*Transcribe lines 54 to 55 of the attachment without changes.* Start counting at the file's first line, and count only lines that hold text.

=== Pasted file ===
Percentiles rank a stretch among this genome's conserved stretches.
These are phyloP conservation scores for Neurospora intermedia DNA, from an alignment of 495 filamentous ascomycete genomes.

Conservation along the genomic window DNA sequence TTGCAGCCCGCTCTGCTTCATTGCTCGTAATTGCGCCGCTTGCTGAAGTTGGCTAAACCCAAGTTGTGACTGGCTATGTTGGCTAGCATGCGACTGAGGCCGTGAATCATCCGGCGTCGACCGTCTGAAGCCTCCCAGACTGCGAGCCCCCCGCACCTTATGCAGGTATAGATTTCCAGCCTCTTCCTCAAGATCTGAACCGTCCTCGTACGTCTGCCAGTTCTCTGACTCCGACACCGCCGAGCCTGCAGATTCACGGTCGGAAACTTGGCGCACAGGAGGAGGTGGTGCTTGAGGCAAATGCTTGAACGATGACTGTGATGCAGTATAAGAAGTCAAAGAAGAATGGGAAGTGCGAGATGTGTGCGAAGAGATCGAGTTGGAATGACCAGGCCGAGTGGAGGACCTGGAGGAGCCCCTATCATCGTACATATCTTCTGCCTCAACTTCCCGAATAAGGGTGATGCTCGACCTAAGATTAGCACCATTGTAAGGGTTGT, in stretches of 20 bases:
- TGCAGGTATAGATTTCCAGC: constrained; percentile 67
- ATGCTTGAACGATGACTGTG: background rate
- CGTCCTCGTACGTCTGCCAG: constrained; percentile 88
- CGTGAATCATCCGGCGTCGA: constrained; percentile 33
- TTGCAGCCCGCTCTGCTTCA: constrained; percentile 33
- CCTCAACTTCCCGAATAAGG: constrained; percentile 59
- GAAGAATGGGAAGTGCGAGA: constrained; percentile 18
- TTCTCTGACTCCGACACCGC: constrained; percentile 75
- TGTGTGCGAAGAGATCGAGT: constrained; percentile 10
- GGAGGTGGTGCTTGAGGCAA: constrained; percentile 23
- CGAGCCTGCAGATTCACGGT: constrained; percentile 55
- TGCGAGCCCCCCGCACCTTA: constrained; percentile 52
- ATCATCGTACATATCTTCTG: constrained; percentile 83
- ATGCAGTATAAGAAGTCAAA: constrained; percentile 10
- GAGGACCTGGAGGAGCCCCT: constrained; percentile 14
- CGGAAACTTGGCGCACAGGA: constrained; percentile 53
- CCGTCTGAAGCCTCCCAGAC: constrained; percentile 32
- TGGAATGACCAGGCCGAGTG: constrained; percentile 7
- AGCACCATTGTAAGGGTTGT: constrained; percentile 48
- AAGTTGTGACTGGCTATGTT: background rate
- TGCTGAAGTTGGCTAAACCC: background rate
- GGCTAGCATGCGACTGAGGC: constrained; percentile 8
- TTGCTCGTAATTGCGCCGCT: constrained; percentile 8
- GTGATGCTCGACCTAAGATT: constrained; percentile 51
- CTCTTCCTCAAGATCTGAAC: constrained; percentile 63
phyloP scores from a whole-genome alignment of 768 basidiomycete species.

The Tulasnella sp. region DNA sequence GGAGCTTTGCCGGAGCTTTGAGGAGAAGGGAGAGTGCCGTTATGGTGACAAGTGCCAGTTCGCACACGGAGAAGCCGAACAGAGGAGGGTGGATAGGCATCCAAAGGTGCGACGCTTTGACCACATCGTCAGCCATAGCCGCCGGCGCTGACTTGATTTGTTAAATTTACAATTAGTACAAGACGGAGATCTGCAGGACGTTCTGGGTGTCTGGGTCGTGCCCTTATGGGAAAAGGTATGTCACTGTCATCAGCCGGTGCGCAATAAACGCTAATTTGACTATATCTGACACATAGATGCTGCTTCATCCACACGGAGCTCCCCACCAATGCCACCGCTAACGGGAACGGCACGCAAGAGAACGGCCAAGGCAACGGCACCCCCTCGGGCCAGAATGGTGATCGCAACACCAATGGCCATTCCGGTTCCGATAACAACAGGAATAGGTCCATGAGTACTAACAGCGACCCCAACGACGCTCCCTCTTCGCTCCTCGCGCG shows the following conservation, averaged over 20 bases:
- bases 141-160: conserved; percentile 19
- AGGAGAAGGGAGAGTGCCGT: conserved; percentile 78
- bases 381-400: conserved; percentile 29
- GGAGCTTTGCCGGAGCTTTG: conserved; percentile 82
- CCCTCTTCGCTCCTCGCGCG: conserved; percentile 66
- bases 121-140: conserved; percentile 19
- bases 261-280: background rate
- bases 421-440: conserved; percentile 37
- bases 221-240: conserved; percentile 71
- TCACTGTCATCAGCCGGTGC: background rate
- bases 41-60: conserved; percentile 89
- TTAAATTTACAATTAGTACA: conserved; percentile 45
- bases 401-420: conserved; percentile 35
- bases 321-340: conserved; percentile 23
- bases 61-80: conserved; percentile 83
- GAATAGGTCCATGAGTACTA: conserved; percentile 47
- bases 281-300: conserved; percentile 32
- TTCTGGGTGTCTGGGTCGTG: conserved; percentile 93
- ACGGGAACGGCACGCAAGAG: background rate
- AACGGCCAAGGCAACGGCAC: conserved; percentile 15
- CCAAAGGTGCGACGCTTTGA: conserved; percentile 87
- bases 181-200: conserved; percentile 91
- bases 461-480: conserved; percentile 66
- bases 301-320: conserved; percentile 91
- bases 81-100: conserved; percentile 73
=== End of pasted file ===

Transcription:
- bases 301-320: conserved; percentile 91
- bases 81-100: conserved; percentile 73